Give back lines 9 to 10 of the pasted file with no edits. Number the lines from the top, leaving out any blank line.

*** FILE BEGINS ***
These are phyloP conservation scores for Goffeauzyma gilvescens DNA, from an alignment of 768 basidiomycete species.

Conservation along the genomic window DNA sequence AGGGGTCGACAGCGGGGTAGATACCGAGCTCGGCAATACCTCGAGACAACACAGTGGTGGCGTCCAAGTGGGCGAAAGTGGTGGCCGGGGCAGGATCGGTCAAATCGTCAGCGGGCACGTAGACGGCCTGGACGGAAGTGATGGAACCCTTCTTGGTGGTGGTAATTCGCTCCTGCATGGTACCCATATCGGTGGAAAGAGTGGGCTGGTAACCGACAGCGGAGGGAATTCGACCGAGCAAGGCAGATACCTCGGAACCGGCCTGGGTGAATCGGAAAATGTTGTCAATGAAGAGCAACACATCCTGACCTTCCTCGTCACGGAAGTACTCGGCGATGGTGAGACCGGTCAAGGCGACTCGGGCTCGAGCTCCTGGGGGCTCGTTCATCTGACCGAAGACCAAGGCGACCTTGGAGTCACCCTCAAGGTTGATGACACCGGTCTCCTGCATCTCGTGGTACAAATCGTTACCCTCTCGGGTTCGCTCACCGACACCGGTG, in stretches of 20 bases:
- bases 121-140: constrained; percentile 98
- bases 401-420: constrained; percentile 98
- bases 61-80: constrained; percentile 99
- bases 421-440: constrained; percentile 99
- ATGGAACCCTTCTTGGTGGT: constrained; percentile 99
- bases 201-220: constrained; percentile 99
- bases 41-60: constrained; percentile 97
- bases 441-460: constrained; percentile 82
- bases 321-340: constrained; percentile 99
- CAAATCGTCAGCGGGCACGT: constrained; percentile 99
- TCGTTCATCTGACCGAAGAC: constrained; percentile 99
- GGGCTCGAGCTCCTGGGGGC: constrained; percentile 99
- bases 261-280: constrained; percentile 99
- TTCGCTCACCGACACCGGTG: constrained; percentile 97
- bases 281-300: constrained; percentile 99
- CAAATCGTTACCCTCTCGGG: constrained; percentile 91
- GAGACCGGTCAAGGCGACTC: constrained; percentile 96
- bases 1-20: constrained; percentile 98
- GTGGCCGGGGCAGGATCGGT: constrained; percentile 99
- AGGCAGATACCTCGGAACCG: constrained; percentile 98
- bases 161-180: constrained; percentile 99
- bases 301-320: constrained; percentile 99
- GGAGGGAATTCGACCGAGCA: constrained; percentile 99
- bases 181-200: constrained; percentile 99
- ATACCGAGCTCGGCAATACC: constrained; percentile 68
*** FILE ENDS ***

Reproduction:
- bases 41-60: constrained; percentile 97
- bases 441-460: constrained; percentile 82